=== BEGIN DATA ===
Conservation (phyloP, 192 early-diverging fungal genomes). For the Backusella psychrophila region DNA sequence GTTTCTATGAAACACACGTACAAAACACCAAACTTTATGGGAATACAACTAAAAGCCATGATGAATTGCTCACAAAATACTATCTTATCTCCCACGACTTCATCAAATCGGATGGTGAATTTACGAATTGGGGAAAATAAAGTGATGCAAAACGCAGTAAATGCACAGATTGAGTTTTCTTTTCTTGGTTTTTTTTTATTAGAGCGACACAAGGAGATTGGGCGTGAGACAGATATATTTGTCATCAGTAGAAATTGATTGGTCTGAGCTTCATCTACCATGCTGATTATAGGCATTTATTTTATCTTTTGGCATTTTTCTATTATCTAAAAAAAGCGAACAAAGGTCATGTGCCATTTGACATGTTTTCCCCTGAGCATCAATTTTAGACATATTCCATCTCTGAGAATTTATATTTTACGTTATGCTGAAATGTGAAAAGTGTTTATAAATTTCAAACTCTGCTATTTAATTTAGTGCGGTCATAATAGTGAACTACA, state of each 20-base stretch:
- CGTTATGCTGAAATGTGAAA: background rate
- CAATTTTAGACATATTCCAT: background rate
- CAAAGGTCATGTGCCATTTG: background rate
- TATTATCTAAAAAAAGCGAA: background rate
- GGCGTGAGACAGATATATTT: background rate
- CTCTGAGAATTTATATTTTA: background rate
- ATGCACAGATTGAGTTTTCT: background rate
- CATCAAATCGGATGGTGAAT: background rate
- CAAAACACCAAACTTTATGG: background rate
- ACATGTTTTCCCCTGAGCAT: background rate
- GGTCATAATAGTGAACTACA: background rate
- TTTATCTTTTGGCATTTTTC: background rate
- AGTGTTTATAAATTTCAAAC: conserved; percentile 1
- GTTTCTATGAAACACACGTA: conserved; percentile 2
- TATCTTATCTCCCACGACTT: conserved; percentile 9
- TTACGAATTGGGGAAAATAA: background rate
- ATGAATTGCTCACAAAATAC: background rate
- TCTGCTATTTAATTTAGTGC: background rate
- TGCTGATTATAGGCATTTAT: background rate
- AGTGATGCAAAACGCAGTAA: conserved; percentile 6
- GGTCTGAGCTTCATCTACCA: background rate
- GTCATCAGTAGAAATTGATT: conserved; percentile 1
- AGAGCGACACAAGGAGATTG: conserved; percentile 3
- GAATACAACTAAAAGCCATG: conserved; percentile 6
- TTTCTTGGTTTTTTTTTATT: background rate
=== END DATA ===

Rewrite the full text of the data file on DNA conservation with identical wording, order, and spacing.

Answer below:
Conservation (phyloP, 192 early-diverging fungal genomes). For the Backusella psychrophila region DNA sequence GTTTCTATGAAACACACGTACAAAACACCAAACTTTATGGGAATACAACTAAAAGCCATGATGAATTGCTCACAAAATACTATCTTATCTCCCACGACTTCATCAAATCGGATGGTGAATTTACGAATTGGGGAAAATAAAGTGATGCAAAACGCAGTAAATGCACAGATTGAGTTTTCTTTTCTTGGTTTTTTTTTATTAGAGCGACACAAGGAGATTGGGCGTGAGACAGATATATTTGTCATCAGTAGAAATTGATTGGTCTGAGCTTCATCTACCATGCTGATTATAGGCATTTATTTTATCTTTTGGCATTTTTCTATTATCTAAAAAAAGCGAACAAAGGTCATGTGCCATTTGACATGTTTTCCCCTGAGCATCAATTTTAGACATATTCCATCTCTGAGAATTTATATTTTACGTTATGCTGAAATGTGAAAAGTGTTTATAAATTTCAAACTCTGCTATTTAATTTAGTGCGGTCATAATAGTGAACTACA, state of each 20-base stretch:
- CGTTATGCTGAAATGTGAAA: background rate
- CAATTTTAGACATATTCCAT: background rate
- CAAAGGTCATGTGCCATTTG: background rate
- TATTATCTAAAAAAAGCGAA: background rate
- GGCGTGAGACAGATATATTT: background rate
- CTCTGAGAATTTATATTTTA: background rate
- ATGCACAGATTGAGTTTTCT: background rate
- CATCAAATCGGATGGTGAAT: background rate
- CAAAACACCAAACTTTATGG: background rate
- ACATGTTTTCCCCTGAGCAT: background rate
- GGTCATAATAGTGAACTACA: background rate
- TTTATCTTTTGGCATTTTTC: background rate
- AGTGTTTATAAATTTCAAAC: conserved; percentile 1
- GTTTCTATGAAACACACGTA: conserved; percentile 2
- TATCTTATCTCCCACGACTT: conserved; percentile 9
- TTACGAATTGGGGAAAATAA: background rate
- ATGAATTGCTCACAAAATAC: background rate
- TCTGCTATTTAATTTAGTGC: background rate
- TGCTGATTATAGGCATTTAT: background rate
- AGTGATGCAAAACGCAGTAA: conserved; percentile 6
- GGTCTGAGCTTCATCTACCA: background rate
- GTCATCAGTAGAAATTGATT: conserved; percentile 1
- AGAGCGACACAAGGAGATTG: conserved; percentile 3
- GAATACAACTAAAAGCCATG: conserved; percentile 6
- TTTCTTGGTTTTTTTTTATT: background rate